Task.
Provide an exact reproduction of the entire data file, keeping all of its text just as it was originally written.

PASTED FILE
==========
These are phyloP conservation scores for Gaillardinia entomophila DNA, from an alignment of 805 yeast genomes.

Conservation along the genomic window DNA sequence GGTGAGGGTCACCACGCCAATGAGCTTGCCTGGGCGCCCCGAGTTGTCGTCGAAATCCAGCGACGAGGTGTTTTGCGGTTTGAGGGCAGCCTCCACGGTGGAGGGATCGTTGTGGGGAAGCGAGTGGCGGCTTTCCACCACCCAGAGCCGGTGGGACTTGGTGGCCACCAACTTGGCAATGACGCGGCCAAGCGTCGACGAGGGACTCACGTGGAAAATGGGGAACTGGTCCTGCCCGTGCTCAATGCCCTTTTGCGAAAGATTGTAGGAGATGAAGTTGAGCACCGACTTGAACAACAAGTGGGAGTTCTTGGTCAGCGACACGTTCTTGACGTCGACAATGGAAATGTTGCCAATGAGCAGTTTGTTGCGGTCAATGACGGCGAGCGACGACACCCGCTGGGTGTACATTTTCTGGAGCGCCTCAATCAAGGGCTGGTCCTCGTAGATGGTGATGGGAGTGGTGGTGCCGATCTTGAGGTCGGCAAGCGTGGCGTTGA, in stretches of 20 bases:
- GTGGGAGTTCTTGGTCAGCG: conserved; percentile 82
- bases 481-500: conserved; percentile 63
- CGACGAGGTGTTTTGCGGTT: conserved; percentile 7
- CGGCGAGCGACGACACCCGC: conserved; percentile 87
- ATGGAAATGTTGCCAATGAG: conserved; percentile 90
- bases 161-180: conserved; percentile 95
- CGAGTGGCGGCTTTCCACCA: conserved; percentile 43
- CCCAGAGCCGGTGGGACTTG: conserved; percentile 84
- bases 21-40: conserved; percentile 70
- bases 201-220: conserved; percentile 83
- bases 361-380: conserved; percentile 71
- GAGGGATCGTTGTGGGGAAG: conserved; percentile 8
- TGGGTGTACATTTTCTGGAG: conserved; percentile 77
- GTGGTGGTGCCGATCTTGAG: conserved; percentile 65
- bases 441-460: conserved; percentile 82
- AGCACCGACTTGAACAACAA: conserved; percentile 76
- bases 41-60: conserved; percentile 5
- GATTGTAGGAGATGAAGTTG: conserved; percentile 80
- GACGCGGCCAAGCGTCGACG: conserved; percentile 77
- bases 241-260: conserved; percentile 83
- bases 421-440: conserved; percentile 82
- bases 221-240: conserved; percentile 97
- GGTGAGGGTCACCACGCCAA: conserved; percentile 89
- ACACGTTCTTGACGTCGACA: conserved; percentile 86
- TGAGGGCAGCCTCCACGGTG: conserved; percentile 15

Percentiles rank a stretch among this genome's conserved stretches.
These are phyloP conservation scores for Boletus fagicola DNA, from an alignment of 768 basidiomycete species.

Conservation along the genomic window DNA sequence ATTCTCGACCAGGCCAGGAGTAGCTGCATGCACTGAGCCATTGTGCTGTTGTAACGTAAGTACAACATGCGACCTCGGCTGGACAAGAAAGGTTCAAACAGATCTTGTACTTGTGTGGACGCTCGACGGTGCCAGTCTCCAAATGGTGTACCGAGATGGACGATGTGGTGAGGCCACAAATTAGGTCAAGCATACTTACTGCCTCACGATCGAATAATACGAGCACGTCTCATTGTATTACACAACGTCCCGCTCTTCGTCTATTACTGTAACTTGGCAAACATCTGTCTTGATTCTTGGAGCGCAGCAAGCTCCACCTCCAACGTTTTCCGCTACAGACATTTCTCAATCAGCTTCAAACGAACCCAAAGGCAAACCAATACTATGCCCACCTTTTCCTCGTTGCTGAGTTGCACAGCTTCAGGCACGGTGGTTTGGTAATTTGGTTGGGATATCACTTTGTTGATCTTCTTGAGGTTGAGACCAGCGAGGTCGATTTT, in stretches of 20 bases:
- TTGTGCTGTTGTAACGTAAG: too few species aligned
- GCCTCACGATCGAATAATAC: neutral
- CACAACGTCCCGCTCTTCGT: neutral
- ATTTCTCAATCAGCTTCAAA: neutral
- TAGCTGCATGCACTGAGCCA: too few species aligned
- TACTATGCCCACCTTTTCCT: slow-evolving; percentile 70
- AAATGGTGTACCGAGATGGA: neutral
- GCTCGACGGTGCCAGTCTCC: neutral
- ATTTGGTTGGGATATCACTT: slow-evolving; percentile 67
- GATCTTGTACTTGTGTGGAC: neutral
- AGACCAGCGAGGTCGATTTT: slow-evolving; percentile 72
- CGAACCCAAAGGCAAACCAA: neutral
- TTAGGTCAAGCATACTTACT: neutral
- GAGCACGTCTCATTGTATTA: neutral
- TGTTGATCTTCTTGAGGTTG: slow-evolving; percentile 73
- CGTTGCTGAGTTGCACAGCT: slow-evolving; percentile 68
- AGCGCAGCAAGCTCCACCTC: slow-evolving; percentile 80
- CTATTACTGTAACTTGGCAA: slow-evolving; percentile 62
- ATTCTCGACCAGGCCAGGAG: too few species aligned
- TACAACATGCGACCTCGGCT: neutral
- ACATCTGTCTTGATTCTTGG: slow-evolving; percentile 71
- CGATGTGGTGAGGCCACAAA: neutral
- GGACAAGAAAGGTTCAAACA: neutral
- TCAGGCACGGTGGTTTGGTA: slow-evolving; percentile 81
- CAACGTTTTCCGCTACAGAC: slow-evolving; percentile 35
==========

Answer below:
These are phyloP conservation scores for Gaillardinia entomophila DNA, from an alignment of 805 yeast genomes.

Conservation along the genomic window DNA sequence GGTGAGGGTCACCACGCCAATGAGCTTGCCTGGGCGCCCCGAGTTGTCGTCGAAATCCAGCGACGAGGTGTTTTGCGGTTTGAGGGCAGCCTCCACGGTGGAGGGATCGTTGTGGGGAAGCGAGTGGCGGCTTTCCACCACCCAGAGCCGGTGGGACTTGGTGGCCACCAACTTGGCAATGACGCGGCCAAGCGTCGACGAGGGACTCACGTGGAAAATGGGGAACTGGTCCTGCCCGTGCTCAATGCCCTTTTGCGAAAGATTGTAGGAGATGAAGTTGAGCACCGACTTGAACAACAAGTGGGAGTTCTTGGTCAGCGACACGTTCTTGACGTCGACAATGGAAATGTTGCCAATGAGCAGTTTGTTGCGGTCAATGACGGCGAGCGACGACACCCGCTGGGTGTACATTTTCTGGAGCGCCTCAATCAAGGGCTGGTCCTCGTAGATGGTGATGGGAGTGGTGGTGCCGATCTTGAGGTCGGCAAGCGTGGCGTTGA, in stretches of 20 bases:
- GTGGGAGTTCTTGGTCAGCG: conserved; percentile 82
- bases 481-500: conserved; percentile 63
- CGACGAGGTGTTTTGCGGTT: conserved; percentile 7
- CGGCGAGCGACGACACCCGC: conserved; percentile 87
- ATGGAAATGTTGCCAATGAG: conserved; percentile 90
- bases 161-180: conserved; percentile 95
- CGAGTGGCGGCTTTCCACCA: conserved; percentile 43
- CCCAGAGCCGGTGGGACTTG: conserved; percentile 84
- bases 21-40: conserved; percentile 70
- bases 201-220: conserved; percentile 83
- bases 361-380: conserved; percentile 71
- GAGGGATCGTTGTGGGGAAG: conserved; percentile 8
- TGGGTGTACATTTTCTGGAG: conserved; percentile 77
- GTGGTGGTGCCGATCTTGAG: conserved; percentile 65
- bases 441-460: conserved; percentile 82
- AGCACCGACTTGAACAACAA: conserved; percentile 76
- bases 41-60: conserved; percentile 5
- GATTGTAGGAGATGAAGTTG: conserved; percentile 80
- GACGCGGCCAAGCGTCGACG: conserved; percentile 77
- bases 241-260: conserved; percentile 83
- bases 421-440: conserved; percentile 82
- bases 221-240: conserved; percentile 97
- GGTGAGGGTCACCACGCCAA: conserved; percentile 89
- ACACGTTCTTGACGTCGACA: conserved; percentile 86
- TGAGGGCAGCCTCCACGGTG: conserved; percentile 15

Percentiles rank a stretch among this genome's conserved stretches.
These are phyloP conservation scores for Boletus fagicola DNA, from an alignment of 768 basidiomycete species.

Conservation along the genomic window DNA sequence ATTCTCGACCAGGCCAGGAGTAGCTGCATGCACTGAGCCATTGTGCTGTTGTAACGTAAGTACAACATGCGACCTCGGCTGGACAAGAAAGGTTCAAACAGATCTTGTACTTGTGTGGACGCTCGACGGTGCCAGTCTCCAAATGGTGTACCGAGATGGACGATGTGGTGAGGCCACAAATTAGGTCAAGCATACTTACTGCCTCACGATCGAATAATACGAGCACGTCTCATTGTATTACACAACGTCCCGCTCTTCGTCTATTACTGTAACTTGGCAAACATCTGTCTTGATTCTTGGAGCGCAGCAAGCTCCACCTCCAACGTTTTCCGCTACAGACATTTCTCAATCAGCTTCAAACGAACCCAAAGGCAAACCAATACTATGCCCACCTTTTCCTCGTTGCTGAGTTGCACAGCTTCAGGCACGGTGGTTTGGTAATTTGGTTGGGATATCACTTTGTTGATCTTCTTGAGGTTGAGACCAGCGAGGTCGATTTT, in stretches of 20 bases:
- TTGTGCTGTTGTAACGTAAG: too few species aligned
- GCCTCACGATCGAATAATAC: neutral
- CACAACGTCCCGCTCTTCGT: neutral
- ATTTCTCAATCAGCTTCAAA: neutral
- TAGCTGCATGCACTGAGCCA: too few species aligned
- TACTATGCCCACCTTTTCCT: slow-evolving; percentile 70
- AAATGGTGTACCGAGATGGA: neutral
- GCTCGACGGTGCCAGTCTCC: neutral
- ATTTGGTTGGGATATCACTT: slow-evolving; percentile 67
- GATCTTGTACTTGTGTGGAC: neutral
- AGACCAGCGAGGTCGATTTT: slow-evolving; percentile 72
- CGAACCCAAAGGCAAACCAA: neutral
- TTAGGTCAAGCATACTTACT: neutral
- GAGCACGTCTCATTGTATTA: neutral
- TGTTGATCTTCTTGAGGTTG: slow-evolving; percentile 73
- CGTTGCTGAGTTGCACAGCT: slow-evolving; percentile 68
- AGCGCAGCAAGCTCCACCTC: slow-evolving; percentile 80
- CTATTACTGTAACTTGGCAA: slow-evolving; percentile 62
- ATTCTCGACCAGGCCAGGAG: too few species aligned
- TACAACATGCGACCTCGGCT: neutral
- ACATCTGTCTTGATTCTTGG: slow-evolving; percentile 71
- CGATGTGGTGAGGCCACAAA: neutral
- GGACAAGAAAGGTTCAAACA: neutral
- TCAGGCACGGTGGTTTGGTA: slow-evolving; percentile 81
- CAACGTTTTCCGCTACAGAC: slow-evolving; percentile 35